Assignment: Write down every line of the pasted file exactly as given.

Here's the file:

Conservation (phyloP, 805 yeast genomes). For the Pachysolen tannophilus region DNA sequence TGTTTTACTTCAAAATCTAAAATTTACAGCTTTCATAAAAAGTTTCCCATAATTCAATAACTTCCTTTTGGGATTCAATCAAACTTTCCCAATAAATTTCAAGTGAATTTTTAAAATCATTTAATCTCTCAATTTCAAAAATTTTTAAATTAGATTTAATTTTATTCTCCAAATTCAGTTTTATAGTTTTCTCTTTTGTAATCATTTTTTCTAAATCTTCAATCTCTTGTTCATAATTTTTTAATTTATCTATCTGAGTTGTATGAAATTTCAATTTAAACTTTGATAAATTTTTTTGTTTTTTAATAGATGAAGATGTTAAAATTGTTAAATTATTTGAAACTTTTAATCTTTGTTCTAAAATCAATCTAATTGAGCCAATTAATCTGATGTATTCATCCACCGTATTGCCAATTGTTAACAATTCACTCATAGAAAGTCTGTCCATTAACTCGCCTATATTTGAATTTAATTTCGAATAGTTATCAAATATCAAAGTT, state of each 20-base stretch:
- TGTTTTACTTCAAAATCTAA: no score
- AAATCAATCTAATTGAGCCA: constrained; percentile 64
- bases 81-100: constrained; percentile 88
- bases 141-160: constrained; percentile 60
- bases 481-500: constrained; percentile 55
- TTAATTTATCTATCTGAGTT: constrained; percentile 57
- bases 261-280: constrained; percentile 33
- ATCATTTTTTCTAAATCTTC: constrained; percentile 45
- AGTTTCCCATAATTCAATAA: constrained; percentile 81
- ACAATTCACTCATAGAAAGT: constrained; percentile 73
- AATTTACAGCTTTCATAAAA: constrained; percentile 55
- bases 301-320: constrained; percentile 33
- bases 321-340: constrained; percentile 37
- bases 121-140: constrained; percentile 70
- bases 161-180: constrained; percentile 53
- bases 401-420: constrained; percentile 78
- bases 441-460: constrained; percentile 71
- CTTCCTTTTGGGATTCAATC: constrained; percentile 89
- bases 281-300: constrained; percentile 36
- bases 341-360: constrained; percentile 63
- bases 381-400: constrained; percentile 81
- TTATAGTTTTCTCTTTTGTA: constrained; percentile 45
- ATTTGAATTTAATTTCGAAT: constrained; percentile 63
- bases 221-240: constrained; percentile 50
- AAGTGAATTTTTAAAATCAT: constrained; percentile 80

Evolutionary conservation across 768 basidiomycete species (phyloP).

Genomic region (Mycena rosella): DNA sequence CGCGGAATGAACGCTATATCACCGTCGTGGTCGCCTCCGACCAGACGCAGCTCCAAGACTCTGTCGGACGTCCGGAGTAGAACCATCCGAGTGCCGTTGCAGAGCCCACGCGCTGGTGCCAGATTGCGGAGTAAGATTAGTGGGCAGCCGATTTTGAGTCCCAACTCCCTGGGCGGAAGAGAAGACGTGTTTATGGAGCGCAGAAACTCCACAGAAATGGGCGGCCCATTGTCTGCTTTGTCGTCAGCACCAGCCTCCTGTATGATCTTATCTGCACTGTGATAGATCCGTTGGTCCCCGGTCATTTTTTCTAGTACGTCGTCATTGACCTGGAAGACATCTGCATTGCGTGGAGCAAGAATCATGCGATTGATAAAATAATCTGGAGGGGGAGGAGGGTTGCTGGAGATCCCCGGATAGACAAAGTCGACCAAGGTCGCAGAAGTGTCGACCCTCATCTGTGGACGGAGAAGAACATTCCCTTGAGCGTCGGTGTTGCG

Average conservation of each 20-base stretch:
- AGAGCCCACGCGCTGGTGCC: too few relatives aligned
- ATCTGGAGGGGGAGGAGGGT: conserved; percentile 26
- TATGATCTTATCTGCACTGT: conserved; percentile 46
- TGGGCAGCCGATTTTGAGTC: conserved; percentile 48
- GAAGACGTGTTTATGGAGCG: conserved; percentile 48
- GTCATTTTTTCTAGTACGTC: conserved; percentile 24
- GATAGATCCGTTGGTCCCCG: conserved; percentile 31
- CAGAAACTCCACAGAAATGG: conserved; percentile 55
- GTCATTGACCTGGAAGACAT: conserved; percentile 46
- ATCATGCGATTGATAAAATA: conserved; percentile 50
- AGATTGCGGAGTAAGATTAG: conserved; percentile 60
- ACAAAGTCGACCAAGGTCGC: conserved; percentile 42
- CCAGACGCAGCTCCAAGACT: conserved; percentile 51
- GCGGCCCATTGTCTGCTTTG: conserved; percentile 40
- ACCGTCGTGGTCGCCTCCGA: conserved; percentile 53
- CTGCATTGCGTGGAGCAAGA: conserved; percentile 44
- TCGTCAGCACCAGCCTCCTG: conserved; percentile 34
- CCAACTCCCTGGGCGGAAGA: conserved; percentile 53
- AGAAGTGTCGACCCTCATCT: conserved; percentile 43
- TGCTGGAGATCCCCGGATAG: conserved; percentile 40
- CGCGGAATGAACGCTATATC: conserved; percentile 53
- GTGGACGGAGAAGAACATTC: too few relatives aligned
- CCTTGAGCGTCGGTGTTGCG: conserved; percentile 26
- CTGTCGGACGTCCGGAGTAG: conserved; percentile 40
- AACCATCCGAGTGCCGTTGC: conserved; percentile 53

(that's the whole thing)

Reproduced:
Conservation (phyloP, 805 yeast genomes). For the Pachysolen tannophilus region DNA sequence TGTTTTACTTCAAAATCTAAAATTTACAGCTTTCATAAAAAGTTTCCCATAATTCAATAACTTCCTTTTGGGATTCAATCAAACTTTCCCAATAAATTTCAAGTGAATTTTTAAAATCATTTAATCTCTCAATTTCAAAAATTTTTAAATTAGATTTAATTTTATTCTCCAAATTCAGTTTTATAGTTTTCTCTTTTGTAATCATTTTTTCTAAATCTTCAATCTCTTGTTCATAATTTTTTAATTTATCTATCTGAGTTGTATGAAATTTCAATTTAAACTTTGATAAATTTTTTTGTTTTTTAATAGATGAAGATGTTAAAATTGTTAAATTATTTGAAACTTTTAATCTTTGTTCTAAAATCAATCTAATTGAGCCAATTAATCTGATGTATTCATCCACCGTATTGCCAATTGTTAACAATTCACTCATAGAAAGTCTGTCCATTAACTCGCCTATATTTGAATTTAATTTCGAATAGTTATCAAATATCAAAGTT, state of each 20-base stretch:
- TGTTTTACTTCAAAATCTAA: no score
- AAATCAATCTAATTGAGCCA: constrained; percentile 64
- bases 81-100: constrained; percentile 88
- bases 141-160: constrained; percentile 60
- bases 481-500: constrained; percentile 55
- TTAATTTATCTATCTGAGTT: constrained; percentile 57
- bases 261-280: constrained; percentile 33
- ATCATTTTTTCTAAATCTTC: constrained; percentile 45
- AGTTTCCCATAATTCAATAA: constrained; percentile 81
- ACAATTCACTCATAGAAAGT: constrained; percentile 73
- AATTTACAGCTTTCATAAAA: constrained; percentile 55
- bases 301-320: constrained; percentile 33
- bases 321-340: constrained; percentile 37
- bases 121-140: constrained; percentile 70
- bases 161-180: constrained; percentile 53
- bases 401-420: constrained; percentile 78
- bases 441-460: constrained; percentile 71
- CTTCCTTTTGGGATTCAATC: constrained; percentile 89
- bases 281-300: constrained; percentile 36
- bases 341-360: constrained; percentile 63
- bases 381-400: constrained; percentile 81
- TTATAGTTTTCTCTTTTGTA: constrained; percentile 45
- ATTTGAATTTAATTTCGAAT: constrained; percentile 63
- bases 221-240: constrained; percentile 50
- AAGTGAATTTTTAAAATCAT: constrained; percentile 80

Evolutionary conservation across 768 basidiomycete species (phyloP).

Genomic region (Mycena rosella): DNA sequence CGCGGAATGAACGCTATATCACCGTCGTGGTCGCCTCCGACCAGACGCAGCTCCAAGACTCTGTCGGACGTCCGGAGTAGAACCATCCGAGTGCCGTTGCAGAGCCCACGCGCTGGTGCCAGATTGCGGAGTAAGATTAGTGGGCAGCCGATTTTGAGTCCCAACTCCCTGGGCGGAAGAGAAGACGTGTTTATGGAGCGCAGAAACTCCACAGAAATGGGCGGCCCATTGTCTGCTTTGTCGTCAGCACCAGCCTCCTGTATGATCTTATCTGCACTGTGATAGATCCGTTGGTCCCCGGTCATTTTTTCTAGTACGTCGTCATTGACCTGGAAGACATCTGCATTGCGTGGAGCAAGAATCATGCGATTGATAAAATAATCTGGAGGGGGAGGAGGGTTGCTGGAGATCCCCGGATAGACAAAGTCGACCAAGGTCGCAGAAGTGTCGACCCTCATCTGTGGACGGAGAAGAACATTCCCTTGAGCGTCGGTGTTGCG

Average conservation of each 20-base stretch:
- AGAGCCCACGCGCTGGTGCC: too few relatives aligned
- ATCTGGAGGGGGAGGAGGGT: conserved; percentile 26
- TATGATCTTATCTGCACTGT: conserved; percentile 46
- TGGGCAGCCGATTTTGAGTC: conserved; percentile 48
- GAAGACGTGTTTATGGAGCG: conserved; percentile 48
- GTCATTTTTTCTAGTACGTC: conserved; percentile 24
- GATAGATCCGTTGGTCCCCG: conserved; percentile 31
- CAGAAACTCCACAGAAATGG: conserved; percentile 55
- GTCATTGACCTGGAAGACAT: conserved; percentile 46
- ATCATGCGATTGATAAAATA: conserved; percentile 50
- AGATTGCGGAGTAAGATTAG: conserved; percentile 60
- ACAAAGTCGACCAAGGTCGC: conserved; percentile 42
- CCAGACGCAGCTCCAAGACT: conserved; percentile 51
- GCGGCCCATTGTCTGCTTTG: conserved; percentile 40
- ACCGTCGTGGTCGCCTCCGA: conserved; percentile 53
- CTGCATTGCGTGGAGCAAGA: conserved; percentile 44
- TCGTCAGCACCAGCCTCCTG: conserved; percentile 34
- CCAACTCCCTGGGCGGAAGA: conserved; percentile 53
- AGAAGTGTCGACCCTCATCT: conserved; percentile 43
- TGCTGGAGATCCCCGGATAG: conserved; percentile 40
- CGCGGAATGAACGCTATATC: conserved; percentile 53
- GTGGACGGAGAAGAACATTC: too few relatives aligned
- CCTTGAGCGTCGGTGTTGCG: conserved; percentile 26
- CTGTCGGACGTCCGGAGTAG: conserved; percentile 40
- AACCATCCGAGTGCCGTTGC: conserved; percentile 53